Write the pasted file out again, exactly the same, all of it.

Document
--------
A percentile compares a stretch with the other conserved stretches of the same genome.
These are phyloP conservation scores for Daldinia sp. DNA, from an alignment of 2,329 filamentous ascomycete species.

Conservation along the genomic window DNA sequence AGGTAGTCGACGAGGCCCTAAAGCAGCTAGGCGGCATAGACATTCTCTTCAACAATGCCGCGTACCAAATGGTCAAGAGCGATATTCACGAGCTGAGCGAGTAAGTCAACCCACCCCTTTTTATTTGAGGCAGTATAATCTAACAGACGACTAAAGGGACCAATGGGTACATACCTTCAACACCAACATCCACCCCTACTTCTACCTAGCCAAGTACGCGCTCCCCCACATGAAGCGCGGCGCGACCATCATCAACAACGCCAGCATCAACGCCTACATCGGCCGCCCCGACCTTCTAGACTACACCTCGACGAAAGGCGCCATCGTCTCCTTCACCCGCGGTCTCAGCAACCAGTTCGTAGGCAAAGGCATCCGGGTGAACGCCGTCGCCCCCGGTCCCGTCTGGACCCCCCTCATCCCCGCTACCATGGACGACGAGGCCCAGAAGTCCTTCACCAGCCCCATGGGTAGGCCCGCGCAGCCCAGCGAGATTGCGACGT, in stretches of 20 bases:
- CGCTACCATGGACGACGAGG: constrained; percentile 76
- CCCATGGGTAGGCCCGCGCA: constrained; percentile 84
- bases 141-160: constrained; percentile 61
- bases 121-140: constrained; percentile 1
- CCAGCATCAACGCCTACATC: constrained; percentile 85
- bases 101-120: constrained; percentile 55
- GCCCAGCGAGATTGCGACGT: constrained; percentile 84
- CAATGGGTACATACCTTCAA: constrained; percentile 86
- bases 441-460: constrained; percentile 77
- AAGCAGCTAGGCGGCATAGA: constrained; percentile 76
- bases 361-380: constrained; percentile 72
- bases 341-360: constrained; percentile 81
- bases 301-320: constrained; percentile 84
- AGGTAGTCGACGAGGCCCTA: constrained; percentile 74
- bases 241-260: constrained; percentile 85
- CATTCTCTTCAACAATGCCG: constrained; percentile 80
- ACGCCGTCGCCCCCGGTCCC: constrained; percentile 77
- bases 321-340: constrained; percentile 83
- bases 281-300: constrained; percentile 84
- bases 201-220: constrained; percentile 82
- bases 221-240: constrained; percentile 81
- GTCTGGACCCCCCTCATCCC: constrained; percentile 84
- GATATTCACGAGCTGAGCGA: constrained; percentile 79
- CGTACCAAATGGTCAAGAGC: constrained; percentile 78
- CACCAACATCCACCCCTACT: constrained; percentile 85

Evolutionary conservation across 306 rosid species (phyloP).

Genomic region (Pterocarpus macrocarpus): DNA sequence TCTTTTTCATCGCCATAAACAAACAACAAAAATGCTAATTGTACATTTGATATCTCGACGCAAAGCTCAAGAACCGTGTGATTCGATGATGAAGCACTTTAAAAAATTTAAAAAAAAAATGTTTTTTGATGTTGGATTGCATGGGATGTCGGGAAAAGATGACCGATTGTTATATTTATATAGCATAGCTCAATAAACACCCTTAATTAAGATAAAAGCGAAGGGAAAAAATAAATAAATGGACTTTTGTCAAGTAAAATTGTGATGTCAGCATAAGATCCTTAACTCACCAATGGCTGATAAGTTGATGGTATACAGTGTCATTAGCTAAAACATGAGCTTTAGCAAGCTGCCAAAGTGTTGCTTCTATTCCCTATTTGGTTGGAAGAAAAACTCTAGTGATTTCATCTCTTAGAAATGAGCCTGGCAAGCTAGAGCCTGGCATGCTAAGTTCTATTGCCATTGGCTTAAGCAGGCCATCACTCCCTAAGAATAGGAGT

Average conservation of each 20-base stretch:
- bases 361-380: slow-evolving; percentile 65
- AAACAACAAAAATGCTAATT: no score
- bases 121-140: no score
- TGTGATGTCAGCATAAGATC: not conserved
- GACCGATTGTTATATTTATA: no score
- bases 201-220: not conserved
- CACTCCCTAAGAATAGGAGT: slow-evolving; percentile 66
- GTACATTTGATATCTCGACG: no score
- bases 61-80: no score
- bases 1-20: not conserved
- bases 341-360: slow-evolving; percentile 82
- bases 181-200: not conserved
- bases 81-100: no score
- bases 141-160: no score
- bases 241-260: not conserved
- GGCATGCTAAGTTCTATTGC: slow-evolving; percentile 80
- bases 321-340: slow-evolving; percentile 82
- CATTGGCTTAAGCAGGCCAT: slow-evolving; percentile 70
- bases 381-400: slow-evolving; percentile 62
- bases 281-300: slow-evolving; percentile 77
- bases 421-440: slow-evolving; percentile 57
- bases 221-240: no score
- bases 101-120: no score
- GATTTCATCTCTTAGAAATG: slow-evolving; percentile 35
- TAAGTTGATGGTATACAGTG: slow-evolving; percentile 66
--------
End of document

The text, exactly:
A percentile compares a stretch with the other conserved stretches of the same genome.
These are phyloP conservation scores for Daldinia sp. DNA, from an alignment of 2,329 filamentous ascomycete species.

Conservation along the genomic window DNA sequence AGGTAGTCGACGAGGCCCTAAAGCAGCTAGGCGGCATAGACATTCTCTTCAACAATGCCGCGTACCAAATGGTCAAGAGCGATATTCACGAGCTGAGCGAGTAAGTCAACCCACCCCTTTTTATTTGAGGCAGTATAATCTAACAGACGACTAAAGGGACCAATGGGTACATACCTTCAACACCAACATCCACCCCTACTTCTACCTAGCCAAGTACGCGCTCCCCCACATGAAGCGCGGCGCGACCATCATCAACAACGCCAGCATCAACGCCTACATCGGCCGCCCCGACCTTCTAGACTACACCTCGACGAAAGGCGCCATCGTCTCCTTCACCCGCGGTCTCAGCAACCAGTTCGTAGGCAAAGGCATCCGGGTGAACGCCGTCGCCCCCGGTCCCGTCTGGACCCCCCTCATCCCCGCTACCATGGACGACGAGGCCCAGAAGTCCTTCACCAGCCCCATGGGTAGGCCCGCGCAGCCCAGCGAGATTGCGACGT, in stretches of 20 bases:
- CGCTACCATGGACGACGAGG: constrained; percentile 76
- CCCATGGGTAGGCCCGCGCA: constrained; percentile 84
- bases 141-160: constrained; percentile 61
- bases 121-140: constrained; percentile 1
- CCAGCATCAACGCCTACATC: constrained; percentile 85
- bases 101-120: constrained; percentile 55
- GCCCAGCGAGATTGCGACGT: constrained; percentile 84
- CAATGGGTACATACCTTCAA: constrained; percentile 86
- bases 441-460: constrained; percentile 77
- AAGCAGCTAGGCGGCATAGA: constrained; percentile 76
- bases 361-380: constrained; percentile 72
- bases 341-360: constrained; percentile 81
- bases 301-320: constrained; percentile 84
- AGGTAGTCGACGAGGCCCTA: constrained; percentile 74
- bases 241-260: constrained; percentile 85
- CATTCTCTTCAACAATGCCG: constrained; percentile 80
- ACGCCGTCGCCCCCGGTCCC: constrained; percentile 77
- bases 321-340: constrained; percentile 83
- bases 281-300: constrained; percentile 84
- bases 201-220: constrained; percentile 82
- bases 221-240: constrained; percentile 81
- GTCTGGACCCCCCTCATCCC: constrained; percentile 84
- GATATTCACGAGCTGAGCGA: constrained; percentile 79
- CGTACCAAATGGTCAAGAGC: constrained; percentile 78
- CACCAACATCCACCCCTACT: constrained; percentile 85

Evolutionary conservation across 306 rosid species (phyloP).

Genomic region (Pterocarpus macrocarpus): DNA sequence TCTTTTTCATCGCCATAAACAAACAACAAAAATGCTAATTGTACATTTGATATCTCGACGCAAAGCTCAAGAACCGTGTGATTCGATGATGAAGCACTTTAAAAAATTTAAAAAAAAAATGTTTTTTGATGTTGGATTGCATGGGATGTCGGGAAAAGATGACCGATTGTTATATTTATATAGCATAGCTCAATAAACACCCTTAATTAAGATAAAAGCGAAGGGAAAAAATAAATAAATGGACTTTTGTCAAGTAAAATTGTGATGTCAGCATAAGATCCTTAACTCACCAATGGCTGATAAGTTGATGGTATACAGTGTCATTAGCTAAAACATGAGCTTTAGCAAGCTGCCAAAGTGTTGCTTCTATTCCCTATTTGGTTGGAAGAAAAACTCTAGTGATTTCATCTCTTAGAAATGAGCCTGGCAAGCTAGAGCCTGGCATGCTAAGTTCTATTGCCATTGGCTTAAGCAGGCCATCACTCCCTAAGAATAGGAGT

Average conservation of each 20-base stretch:
- bases 361-380: slow-evolving; percentile 65
- AAACAACAAAAATGCTAATT: no score
- bases 121-140: no score
- TGTGATGTCAGCATAAGATC: not conserved
- GACCGATTGTTATATTTATA: no score
- bases 201-220: not conserved
- CACTCCCTAAGAATAGGAGT: slow-evolving; percentile 66
- GTACATTTGATATCTCGACG: no score
- bases 61-80: no score
- bases 1-20: not conserved
- bases 341-360: slow-evolving; percentile 82
- bases 181-200: not conserved
- bases 81-100: no score
- bases 141-160: no score
- bases 241-260: not conserved
- GGCATGCTAAGTTCTATTGC: slow-evolving; percentile 80
- bases 321-340: slow-evolving; percentile 82
- CATTGGCTTAAGCAGGCCAT: slow-evolving; percentile 70
- bases 381-400: slow-evolving; percentile 62
- bases 281-300: slow-evolving; percentile 77
- bases 421-440: slow-evolving; percentile 57
- bases 221-240: no score
- bases 101-120: no score
- GATTTCATCTCTTAGAAATG: slow-evolving; percentile 35
- TAAGTTGATGGTATACAGTG: slow-evolving; percentile 66